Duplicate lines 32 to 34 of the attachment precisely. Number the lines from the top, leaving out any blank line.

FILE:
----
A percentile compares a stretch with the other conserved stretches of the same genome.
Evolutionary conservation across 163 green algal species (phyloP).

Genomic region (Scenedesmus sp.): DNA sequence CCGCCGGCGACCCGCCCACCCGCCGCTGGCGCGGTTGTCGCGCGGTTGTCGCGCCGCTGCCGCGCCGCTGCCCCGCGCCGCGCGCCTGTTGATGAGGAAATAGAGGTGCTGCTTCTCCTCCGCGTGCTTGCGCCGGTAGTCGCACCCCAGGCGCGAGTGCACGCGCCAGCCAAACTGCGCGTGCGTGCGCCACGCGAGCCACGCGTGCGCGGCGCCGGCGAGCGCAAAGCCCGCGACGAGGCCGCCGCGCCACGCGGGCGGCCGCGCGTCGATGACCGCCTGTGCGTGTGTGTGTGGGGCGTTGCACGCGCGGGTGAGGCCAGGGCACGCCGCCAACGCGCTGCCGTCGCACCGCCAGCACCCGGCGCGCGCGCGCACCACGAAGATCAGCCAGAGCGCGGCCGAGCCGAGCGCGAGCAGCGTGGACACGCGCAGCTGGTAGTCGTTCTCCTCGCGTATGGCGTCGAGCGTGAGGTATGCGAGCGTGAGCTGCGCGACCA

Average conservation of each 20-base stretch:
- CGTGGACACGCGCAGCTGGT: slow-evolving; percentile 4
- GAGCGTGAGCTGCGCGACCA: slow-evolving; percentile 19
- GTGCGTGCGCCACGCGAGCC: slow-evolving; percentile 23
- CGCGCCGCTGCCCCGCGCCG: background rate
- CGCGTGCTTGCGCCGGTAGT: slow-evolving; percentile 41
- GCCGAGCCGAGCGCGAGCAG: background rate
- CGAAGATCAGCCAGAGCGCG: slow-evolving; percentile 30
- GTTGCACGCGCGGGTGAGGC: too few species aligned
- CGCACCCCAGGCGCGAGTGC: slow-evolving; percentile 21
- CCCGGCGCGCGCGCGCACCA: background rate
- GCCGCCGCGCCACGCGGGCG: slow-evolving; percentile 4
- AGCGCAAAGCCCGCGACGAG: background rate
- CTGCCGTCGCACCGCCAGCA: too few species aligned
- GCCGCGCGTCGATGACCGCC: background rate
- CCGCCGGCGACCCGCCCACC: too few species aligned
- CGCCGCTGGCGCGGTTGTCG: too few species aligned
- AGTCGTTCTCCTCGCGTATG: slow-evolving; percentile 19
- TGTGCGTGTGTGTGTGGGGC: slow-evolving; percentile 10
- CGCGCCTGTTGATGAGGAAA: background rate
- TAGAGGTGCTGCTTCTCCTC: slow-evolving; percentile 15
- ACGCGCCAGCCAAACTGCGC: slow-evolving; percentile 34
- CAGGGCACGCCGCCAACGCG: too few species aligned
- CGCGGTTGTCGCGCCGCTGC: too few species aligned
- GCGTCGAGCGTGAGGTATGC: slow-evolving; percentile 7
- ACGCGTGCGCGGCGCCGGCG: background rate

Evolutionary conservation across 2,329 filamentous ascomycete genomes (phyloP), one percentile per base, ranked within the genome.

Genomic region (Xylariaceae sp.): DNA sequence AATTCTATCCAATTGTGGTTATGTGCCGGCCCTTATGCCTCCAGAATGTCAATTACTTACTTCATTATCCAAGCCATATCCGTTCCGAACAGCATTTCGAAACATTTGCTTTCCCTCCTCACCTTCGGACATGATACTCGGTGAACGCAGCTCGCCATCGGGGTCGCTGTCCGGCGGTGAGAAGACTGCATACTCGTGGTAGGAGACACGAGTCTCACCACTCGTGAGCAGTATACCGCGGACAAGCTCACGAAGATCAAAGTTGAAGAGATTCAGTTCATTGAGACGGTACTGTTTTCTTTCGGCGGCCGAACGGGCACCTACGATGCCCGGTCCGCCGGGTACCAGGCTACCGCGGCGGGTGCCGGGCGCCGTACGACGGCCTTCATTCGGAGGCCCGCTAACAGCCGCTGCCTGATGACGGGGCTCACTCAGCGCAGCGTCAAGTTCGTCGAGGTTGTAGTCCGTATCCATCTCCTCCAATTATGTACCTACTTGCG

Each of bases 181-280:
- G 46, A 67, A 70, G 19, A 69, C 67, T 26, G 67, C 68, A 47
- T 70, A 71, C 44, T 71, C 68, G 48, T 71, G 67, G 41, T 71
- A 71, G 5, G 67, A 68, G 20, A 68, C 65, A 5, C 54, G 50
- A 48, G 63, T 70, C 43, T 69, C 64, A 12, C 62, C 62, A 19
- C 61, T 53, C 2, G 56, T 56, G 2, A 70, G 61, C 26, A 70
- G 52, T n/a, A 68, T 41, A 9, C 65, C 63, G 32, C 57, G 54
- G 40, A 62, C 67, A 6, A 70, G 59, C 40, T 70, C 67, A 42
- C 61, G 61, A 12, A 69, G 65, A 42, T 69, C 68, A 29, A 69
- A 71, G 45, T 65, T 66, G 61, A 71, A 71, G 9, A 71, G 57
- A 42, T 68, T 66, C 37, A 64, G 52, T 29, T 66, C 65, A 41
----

Each of bases 181-280:
- G 46, A 67, A 70, G 19, A 69, C 67, T 26, G 67, C 68, A 47
- T 70, A 71, C 44, T 71, C 68, G 48, T 71, G 67, G 41, T 71